Topics:

Anorexia/Cachexia in Patients with HIV: Lessons for the Oncologist

Anorexia/Cachexia in Patients with HIV: Lessons for the Oncologist

This article provides a nice overview of HIV-associated wasting. The paper makes a number of strong points. In particular, it focuses on anorexia and decreased oral intake as key to wasting. In this vein, both the discussion by Von Roenn and Knopf and Tables 1 and 2 offer a very valuable review of the multiple reasons why HIV-infected patients may eat less. Given the many medications that we often need to use in these patients, the text discussion about the ways in which medications can result in decreased oral intake, reinforced by Table 2, is particularly useful.

Another strong point of this paper is its description of the various agents that have been evaluated as therapies for anorexia and/or wasting. The authors provide a useful review of trials with a variety of agents, including more obscure agents, such as cyproheptadine and hydrazide, which are often mentioned as possible therapies without much further information.

I would also echo the authors' comments about the clinical significance of wasting, the frequent stepwise and sporadic weight loss, and the multifactorial nature of wasting.

Importance of Other Factors Besides Oral Intake

For all these virtues of the paper, however, I am concerned about the authors' conclusion that "oral intake is the primary determinant of HIV-related weight loss." Although the authors quote several studies supporting this hypothesis, other studies argue against it, finding instead that other factors play greater roles in causing weight loss and wasting [1-8]. In these studies, weight loss occurred in HIV-infected patients despite caloric intakes above their calculated requirements. Furthermore, caloric intake did not correlate well with weight loss.

In the beginning of their review, the authors briefly mention a variety of possible causes of wasting. However, it is important for readers to note that each of these causes may play a significant role in individual patients. In particular, endocrine dysfunction, alterations in metabolism, and malabsorption may be the most important cause of weight loss in a particular patient [8]. The frequency of malabsorption has been well established in the literature on HIV infection, while the causes of this malabsorption may be as numerous as the causes of decreased oral intake [9, 10].

This brings up another issue that Von Roenn and Knopf again mention only briefly; ie, the need to try to identify reversible causes of decreased intake and/or weight loss as the first step in treatment. This point cannot be overemphasized. Very frequently, the drugs that we give our patients may result in their loss of appetite or diarrhea. In a large number of other patients, we may be able to find a treatable pathogen; treatment to eradicate this pathogen may result in the patient being able to regain weight without a specific weight gain-inducing medication. There is documentation of the success of this approach in treating cytomegaloviral colitis, for example [11].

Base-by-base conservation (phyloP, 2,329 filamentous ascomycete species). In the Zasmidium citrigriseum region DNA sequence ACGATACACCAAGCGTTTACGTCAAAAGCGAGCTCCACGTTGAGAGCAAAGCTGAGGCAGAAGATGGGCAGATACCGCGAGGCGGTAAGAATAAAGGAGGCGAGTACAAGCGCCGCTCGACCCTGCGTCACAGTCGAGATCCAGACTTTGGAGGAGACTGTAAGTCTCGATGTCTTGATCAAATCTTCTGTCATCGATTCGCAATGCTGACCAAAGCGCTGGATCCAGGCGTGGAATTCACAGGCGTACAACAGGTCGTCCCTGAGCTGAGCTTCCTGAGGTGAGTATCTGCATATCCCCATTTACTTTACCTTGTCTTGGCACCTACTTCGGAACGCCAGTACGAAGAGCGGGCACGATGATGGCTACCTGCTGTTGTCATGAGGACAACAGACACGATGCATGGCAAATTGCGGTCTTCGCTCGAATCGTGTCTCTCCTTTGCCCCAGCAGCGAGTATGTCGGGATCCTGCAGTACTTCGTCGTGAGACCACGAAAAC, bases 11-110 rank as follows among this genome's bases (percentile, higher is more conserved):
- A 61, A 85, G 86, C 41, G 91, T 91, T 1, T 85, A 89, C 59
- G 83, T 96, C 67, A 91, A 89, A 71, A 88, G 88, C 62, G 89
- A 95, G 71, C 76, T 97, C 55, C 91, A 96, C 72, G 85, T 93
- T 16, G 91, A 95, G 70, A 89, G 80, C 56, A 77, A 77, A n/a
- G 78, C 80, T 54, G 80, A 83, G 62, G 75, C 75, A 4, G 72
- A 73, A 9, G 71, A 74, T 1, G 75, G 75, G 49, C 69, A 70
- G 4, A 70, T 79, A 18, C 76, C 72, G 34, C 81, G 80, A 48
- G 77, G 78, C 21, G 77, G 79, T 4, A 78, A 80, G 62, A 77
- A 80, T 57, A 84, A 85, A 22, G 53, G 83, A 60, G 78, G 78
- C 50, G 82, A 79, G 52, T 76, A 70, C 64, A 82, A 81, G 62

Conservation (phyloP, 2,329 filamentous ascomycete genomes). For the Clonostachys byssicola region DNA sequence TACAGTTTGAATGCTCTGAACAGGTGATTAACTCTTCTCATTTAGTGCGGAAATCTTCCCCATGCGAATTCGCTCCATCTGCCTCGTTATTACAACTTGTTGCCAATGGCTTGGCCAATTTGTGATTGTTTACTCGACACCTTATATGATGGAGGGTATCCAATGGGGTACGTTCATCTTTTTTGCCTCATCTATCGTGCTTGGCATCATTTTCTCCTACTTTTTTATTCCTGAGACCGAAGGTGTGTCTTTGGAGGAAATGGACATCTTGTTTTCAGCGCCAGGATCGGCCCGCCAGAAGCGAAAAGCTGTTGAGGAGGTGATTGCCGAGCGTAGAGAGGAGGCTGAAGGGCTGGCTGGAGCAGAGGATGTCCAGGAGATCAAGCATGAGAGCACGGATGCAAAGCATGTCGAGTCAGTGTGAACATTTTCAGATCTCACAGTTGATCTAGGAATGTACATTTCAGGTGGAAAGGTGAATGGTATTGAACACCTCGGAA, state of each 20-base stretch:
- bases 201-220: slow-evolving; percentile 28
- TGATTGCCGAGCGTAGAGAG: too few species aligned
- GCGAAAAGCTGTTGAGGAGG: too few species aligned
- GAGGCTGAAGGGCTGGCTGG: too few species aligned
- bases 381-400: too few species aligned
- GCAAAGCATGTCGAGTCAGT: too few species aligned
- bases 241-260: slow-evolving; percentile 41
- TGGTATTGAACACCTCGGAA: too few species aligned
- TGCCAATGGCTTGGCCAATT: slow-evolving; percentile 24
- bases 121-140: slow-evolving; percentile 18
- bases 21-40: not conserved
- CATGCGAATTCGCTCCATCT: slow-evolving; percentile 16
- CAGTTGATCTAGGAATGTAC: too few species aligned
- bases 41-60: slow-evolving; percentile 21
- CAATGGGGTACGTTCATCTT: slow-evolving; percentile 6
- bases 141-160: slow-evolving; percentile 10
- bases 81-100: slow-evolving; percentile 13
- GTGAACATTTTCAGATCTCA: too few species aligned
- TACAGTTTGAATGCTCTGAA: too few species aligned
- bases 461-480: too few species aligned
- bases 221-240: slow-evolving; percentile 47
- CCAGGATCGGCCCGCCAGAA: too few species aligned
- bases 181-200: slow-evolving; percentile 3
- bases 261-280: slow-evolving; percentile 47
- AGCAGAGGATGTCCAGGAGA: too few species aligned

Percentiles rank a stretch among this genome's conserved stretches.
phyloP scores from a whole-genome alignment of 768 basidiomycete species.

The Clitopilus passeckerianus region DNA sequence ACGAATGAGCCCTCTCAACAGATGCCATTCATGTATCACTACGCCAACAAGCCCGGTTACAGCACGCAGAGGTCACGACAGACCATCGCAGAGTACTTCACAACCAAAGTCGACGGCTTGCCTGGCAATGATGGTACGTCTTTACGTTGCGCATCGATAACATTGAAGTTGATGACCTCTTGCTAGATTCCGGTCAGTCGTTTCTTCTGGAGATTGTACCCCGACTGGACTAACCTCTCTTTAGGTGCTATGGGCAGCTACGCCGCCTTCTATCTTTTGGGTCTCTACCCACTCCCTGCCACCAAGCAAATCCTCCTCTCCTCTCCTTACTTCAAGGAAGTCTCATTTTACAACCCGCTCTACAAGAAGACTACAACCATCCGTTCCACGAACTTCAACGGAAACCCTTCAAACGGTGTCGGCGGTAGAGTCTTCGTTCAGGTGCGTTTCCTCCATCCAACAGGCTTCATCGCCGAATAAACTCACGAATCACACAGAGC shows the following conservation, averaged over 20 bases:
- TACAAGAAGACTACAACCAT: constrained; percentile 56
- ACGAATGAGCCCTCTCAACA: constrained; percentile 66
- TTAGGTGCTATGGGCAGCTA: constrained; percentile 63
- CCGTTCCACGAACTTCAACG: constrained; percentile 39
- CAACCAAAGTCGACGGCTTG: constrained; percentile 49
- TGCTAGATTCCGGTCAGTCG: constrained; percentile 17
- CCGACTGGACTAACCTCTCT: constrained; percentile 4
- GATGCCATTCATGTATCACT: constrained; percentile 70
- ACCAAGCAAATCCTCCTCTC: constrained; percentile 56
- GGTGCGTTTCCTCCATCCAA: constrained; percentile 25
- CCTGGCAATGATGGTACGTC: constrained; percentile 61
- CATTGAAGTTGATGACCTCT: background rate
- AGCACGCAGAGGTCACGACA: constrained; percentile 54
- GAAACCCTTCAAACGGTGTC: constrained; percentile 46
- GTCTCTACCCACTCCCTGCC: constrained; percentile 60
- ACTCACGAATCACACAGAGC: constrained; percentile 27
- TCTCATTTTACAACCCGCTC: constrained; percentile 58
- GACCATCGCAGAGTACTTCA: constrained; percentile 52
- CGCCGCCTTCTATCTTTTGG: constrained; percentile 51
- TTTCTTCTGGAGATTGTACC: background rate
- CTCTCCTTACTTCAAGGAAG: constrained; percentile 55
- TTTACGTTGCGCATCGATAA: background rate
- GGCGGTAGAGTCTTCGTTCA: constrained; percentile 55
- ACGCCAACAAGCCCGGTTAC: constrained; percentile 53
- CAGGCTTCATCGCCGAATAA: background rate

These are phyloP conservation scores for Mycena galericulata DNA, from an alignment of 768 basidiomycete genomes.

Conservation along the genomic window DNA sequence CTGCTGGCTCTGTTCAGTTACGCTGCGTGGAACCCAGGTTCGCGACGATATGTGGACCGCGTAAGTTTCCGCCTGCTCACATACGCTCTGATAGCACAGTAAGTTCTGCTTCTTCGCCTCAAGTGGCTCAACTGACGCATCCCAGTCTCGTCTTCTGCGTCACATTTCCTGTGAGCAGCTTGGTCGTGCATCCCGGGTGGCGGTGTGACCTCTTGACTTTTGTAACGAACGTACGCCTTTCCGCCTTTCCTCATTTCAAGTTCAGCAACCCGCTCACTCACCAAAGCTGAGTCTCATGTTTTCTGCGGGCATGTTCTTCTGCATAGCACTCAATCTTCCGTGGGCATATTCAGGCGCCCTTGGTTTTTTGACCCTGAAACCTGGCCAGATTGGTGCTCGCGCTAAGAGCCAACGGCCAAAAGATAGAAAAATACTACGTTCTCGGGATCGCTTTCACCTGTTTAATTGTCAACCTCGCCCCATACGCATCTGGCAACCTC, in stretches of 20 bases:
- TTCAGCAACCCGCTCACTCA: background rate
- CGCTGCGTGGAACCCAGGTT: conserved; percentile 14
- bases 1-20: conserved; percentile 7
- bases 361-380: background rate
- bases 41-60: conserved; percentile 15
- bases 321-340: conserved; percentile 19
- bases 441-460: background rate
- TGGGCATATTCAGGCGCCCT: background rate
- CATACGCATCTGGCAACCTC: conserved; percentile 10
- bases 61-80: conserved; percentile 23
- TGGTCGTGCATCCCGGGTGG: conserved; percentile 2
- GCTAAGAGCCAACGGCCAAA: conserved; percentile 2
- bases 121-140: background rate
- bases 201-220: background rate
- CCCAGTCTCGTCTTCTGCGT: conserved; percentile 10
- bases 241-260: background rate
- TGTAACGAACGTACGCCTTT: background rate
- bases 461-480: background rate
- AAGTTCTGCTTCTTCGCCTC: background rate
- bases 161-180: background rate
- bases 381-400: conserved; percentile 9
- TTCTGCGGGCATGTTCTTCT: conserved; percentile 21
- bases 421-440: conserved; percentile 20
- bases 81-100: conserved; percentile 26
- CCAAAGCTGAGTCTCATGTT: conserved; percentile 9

HIV as a Cause of Wasting

Finally, clinicians need to consider that HIV is more than a passive bystander in the wasting suffered by these patients. Effective antiretroviral therapy may result in significant improvement in appetite, weight, and strength even without specific appetite stimulants or anabolic agents.

Above all, fatalism should have no role in the clinician's approach to HIV- associated weight loss and wasting. Moreover, the knowledge being gained about the treatment of HIV-associated wasting may prove invaluable in the treatment of similar problems associated with other progressive or chronic diseases.

References

1. Bruera E: Is the pharmacological treatment of cancer cachexia possible? Support Care

Cancer 1(6):298-304, 1993.

2. Macallan DC, Noble C, Baldwin C, et al: Energy expenditure and wasting in human immunodeficiency virus infection. N Engl J Med 333:83-88, 1995.

3. Grunfeld C, Pang M, Shimizu L, et al: Resting energy expenditure, caloric intake, and short-term weight change in human immunodeficiency virus infection and the acquired immunodeficiency syndrome. Am J Clin Nutr 55:455-460, 1992.

4. Dworkin BM, Wormser GP, Axelrod F, et al: Dietary intake in patient with acquired immunodeficiency syndrome (AIDS), patients with AIDS-related complex and serologically positive human immunodeficiency virus patients: Correlations with nutritional status. J Parenter Enteral Nutr 14:605-609, 1990.

5. Sharkey SJ, Sharkey KA, Sutherland LR, et al: Nutritional status and food intake in human immunodeficiency virus infection. J Acquir Immune Defic Syndr 5:1090-1098, 1992.

6. Hommees MJ, Romijn JA, Godfried MH, et al: Increased resting energy expenditure in human immunodeficiency virus-infected men. Metabolism 39:1186-1190, 1990.

7. Zadra JN, Voight R, Hoggs RS, et al: Analysis of nutritional intake in a cohort of homosexual men [abstract WS-B34-3]. Proceedings of the 9th International Conference on AIDS, June 6-11, 1993. International AIDS Society, Berlin.

8. Coodley GO, Loveless MO, Merrille TM: The HIV wasting syndrome: A review. J Acquir Immune Defic Syndr 7:681-694, 1994.

9. Kotler DP, Gaetz HP, Lange M, et al: Enteropathy associated with the acquired immunodeficiency syndrome. Ann Intern Med 101:421-428, 1984.

10. Ehrenpreis ED, Ganger DR, Kochvar GT, et al: D-xylose malabsorption: Characteristic finding in patients with the AIDS wasting syndrome and chronic diarrhea. J Acquir Immune Defic

Syndr 3:1047-1050, 1992.

11. Kotler DP, Tierney AR, Altillio D, et al: Body mass depletion during gancyclovir treatment of cytomegalovirus infections in patient in acquired immunodeficiency syndrome. Arch Intern Med 149:901-905, 1989.


 
Loading comments...

By clicking Accept, you agree to become a member of the UBM Medica Community.